it is abosolutely NOT in the neighborhood's interest to let this house or any other vacant house be torn down. It sets a very dangerous precedent. If allowed, it would encourage other landlords to let their houses go to rot rather than fix them up.

This is one of the most grand and potentially beautiful houses in the neighborhood. I'm sorry, but I have seen people build sh*t too many times to believe that anyone would construct a new houses with half the amount of detail and quality as this.

AnacostiaQUE said...

I understand the detail and craftsmanship and dangerous precedent-setting with allowing properties to rot, but it seems nothing is being done anyway. Actually living around this type of safety hazard/eye sore is another important consideration. I like the idea just mentioned about job/apprenticeship training, experience, etc. I've been in the Anacostia area since 2004, and these very same properties just sit and sit and sit.....

At the very least, if there is any way we can generate action to address the resulting blight issue (that doesn't exist in the type of community we aspire to be), we need to take it. Preferably restoration, but if clearly not imminent, then maybe destruction (emphasize maybe).

Times are different, versus when many of these structures were originally built, and it's not easy to find a current beneficial/profitable use that justifies the expense of restoration (I don't envision a family stepping up anytime soon for purposes of simply living). If located on MLK, something like a Big K could be converted into a CVS - with a historic facade. For something tucked away in a neighborhood, not easily seen from MLK or Good Hope, the lack of foot traffic becomes an issue.

Great dialogue.

Kami said...

Anonymous - stop blaming historic preservation. There is no record of the owners even requesting demolition of this building. The owners have neglected the building not the historic folks. I love our neighborhood and its historic character and I would hate to see another property lost because some jackass from outside of the neighborhood bought at auction and chose not to fix it up.

Madge said...

Sad commentary on the life of some houses... this one has such a beautiful character and would be so lovely if rescued and restored... well captured.

Anonymous said...

I guess the rest of us have to sit around and wait for some wealthy person (with the same love affair for historic at all cost as most of the people on this blog) comes to the rescue. Meanwhile, folks with regular income who are interested in a decent safe neighborhood will continue to look over our community and keep moving. (I actually had a friend who I was trying to convince to buy a house in Anacostia who was deterred by the number of houses like this one) This house may give some of you guys a warm fuzzy feeling about its historic charm but the state that it is in is nothing but I drag on my neighborhood. Historic is fine so long as it does not encourge blight. One simple rule - you must preserve the house if its after rehab value will at least equal the cost. Otherwise, get the heck out of the way at let somebody build something that is habitable.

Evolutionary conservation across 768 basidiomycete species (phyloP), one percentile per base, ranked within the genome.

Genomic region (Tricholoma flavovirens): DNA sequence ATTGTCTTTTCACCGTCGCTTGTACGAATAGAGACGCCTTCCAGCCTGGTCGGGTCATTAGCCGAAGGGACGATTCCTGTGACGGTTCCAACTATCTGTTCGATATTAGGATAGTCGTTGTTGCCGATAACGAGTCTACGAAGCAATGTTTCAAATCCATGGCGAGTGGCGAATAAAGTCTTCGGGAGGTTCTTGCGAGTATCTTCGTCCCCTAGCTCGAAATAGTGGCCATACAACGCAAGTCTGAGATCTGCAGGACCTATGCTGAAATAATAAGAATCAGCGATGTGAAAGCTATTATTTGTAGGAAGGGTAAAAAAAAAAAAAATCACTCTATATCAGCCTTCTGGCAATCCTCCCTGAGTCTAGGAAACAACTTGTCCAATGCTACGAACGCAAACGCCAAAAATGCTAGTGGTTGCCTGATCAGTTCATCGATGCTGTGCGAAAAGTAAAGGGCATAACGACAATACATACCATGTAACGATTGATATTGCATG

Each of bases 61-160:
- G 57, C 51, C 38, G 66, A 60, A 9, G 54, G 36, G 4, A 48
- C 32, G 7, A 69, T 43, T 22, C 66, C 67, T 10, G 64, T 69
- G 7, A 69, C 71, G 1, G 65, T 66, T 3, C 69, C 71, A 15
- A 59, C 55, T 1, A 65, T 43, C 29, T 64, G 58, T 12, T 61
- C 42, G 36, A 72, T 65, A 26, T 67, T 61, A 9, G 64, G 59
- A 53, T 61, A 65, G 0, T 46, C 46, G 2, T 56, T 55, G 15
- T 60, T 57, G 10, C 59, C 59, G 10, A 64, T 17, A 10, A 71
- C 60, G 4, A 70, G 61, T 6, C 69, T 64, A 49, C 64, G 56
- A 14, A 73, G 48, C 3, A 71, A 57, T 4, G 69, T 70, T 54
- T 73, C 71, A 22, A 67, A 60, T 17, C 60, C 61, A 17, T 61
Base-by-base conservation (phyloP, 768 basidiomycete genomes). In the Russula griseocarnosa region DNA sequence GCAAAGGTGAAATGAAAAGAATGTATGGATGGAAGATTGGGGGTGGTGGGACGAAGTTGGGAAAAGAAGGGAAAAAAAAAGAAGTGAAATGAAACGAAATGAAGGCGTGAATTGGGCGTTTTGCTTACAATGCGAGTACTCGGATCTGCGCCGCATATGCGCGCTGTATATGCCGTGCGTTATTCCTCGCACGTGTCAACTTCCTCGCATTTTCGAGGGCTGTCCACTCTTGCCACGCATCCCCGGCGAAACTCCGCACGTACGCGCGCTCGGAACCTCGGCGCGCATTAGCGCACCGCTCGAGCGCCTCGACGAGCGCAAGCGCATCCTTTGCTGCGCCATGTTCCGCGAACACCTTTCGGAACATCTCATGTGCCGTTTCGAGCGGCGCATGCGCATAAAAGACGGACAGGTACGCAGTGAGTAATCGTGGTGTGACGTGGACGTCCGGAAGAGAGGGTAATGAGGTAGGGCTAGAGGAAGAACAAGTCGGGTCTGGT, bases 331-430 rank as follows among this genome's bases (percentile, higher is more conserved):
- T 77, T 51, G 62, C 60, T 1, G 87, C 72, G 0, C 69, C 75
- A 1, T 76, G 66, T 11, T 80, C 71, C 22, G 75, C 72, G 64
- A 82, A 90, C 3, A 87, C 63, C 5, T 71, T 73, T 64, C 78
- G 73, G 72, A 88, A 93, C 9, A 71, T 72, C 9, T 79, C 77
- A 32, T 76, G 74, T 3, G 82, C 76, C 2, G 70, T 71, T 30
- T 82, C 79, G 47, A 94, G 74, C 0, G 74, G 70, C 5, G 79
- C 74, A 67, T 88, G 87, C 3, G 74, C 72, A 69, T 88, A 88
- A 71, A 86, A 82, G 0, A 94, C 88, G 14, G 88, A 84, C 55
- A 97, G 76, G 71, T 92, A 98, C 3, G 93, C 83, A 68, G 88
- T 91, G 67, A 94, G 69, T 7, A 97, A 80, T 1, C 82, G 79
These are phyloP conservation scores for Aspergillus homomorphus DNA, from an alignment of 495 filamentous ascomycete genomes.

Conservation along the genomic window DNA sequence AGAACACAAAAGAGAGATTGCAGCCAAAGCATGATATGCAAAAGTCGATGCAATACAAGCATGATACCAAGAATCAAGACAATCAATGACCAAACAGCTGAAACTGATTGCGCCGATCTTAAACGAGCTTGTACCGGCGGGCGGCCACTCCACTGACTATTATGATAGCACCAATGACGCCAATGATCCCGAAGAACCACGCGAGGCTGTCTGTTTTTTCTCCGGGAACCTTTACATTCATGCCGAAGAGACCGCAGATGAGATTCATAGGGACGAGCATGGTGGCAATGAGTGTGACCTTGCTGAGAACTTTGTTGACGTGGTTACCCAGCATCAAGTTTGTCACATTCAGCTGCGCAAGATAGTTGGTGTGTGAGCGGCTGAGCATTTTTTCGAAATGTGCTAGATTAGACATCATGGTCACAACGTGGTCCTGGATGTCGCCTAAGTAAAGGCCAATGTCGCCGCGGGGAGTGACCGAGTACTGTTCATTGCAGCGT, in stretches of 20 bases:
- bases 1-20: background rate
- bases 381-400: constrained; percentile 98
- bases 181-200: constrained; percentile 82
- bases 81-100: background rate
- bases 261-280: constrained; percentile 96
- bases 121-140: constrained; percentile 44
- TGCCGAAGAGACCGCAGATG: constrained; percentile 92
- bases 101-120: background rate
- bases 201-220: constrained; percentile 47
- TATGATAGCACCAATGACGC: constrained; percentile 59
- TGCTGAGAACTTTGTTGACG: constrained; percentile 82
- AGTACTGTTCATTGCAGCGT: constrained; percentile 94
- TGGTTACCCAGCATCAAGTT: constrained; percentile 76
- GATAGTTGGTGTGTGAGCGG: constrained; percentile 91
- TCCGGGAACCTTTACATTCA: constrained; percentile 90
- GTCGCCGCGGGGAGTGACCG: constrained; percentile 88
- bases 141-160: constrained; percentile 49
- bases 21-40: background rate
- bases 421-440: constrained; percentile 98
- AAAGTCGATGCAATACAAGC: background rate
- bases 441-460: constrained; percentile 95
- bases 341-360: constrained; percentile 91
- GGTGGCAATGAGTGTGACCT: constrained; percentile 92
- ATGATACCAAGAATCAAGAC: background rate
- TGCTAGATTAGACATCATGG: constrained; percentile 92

Anonymous said...

With all the victoria architecture and the street car coming... has anyone tried to promote/market/label Anacostia as Sana Costia (little play on San Francisco)? It seems like historic anacostia is missy an identity. No one outside of these blogs know about or has idea of the assets here. Name recognition with San Fran would spark an image which is generally positive.

kiki said...

can we get bill gates and warren buffet to come visit and fix up these houses? i wish i could. that whole street is beautfiul and has so much potential. does anyone have any pics of it when it was nice before the neglect?

Anonymous said...

If you want new and shiny, move to PG or Loudon county. City needs to get this building out of the LLC's hands via a tax sale. At tax auction it could sell for $100K. $150K gets you the best house in the neighborhood or a decent profit when it appraises at $350K.

Problem is probably that city can't serve the members of the LLC. They need to serve papers if they want to take the house.

NolaCola said...

I think tearing down this house and building some inferior modern POS would be a mistake and insult to the neighborhood. Maybe I see things with different eyes, but I moved to Anacostia because it is different and the character of the homes there contribute to that aspect. I hate seeing this house in its current state as much as the next person, but it would do us no good to leave an opening to put some foolishness in its place. It is a beautiful house and there should be a tax sale.

Golden Silence said...

That's a shame. I can see the potential of this space but it's just going to waste.

"has anyone tried to promote/market/label Anacostia as Sana Costia (little play on San Francisco)? "

You're trying too hard, dude. I hate when people try to give a place a cute/cool/trendy name to make it stand out. A place's character is more than its name.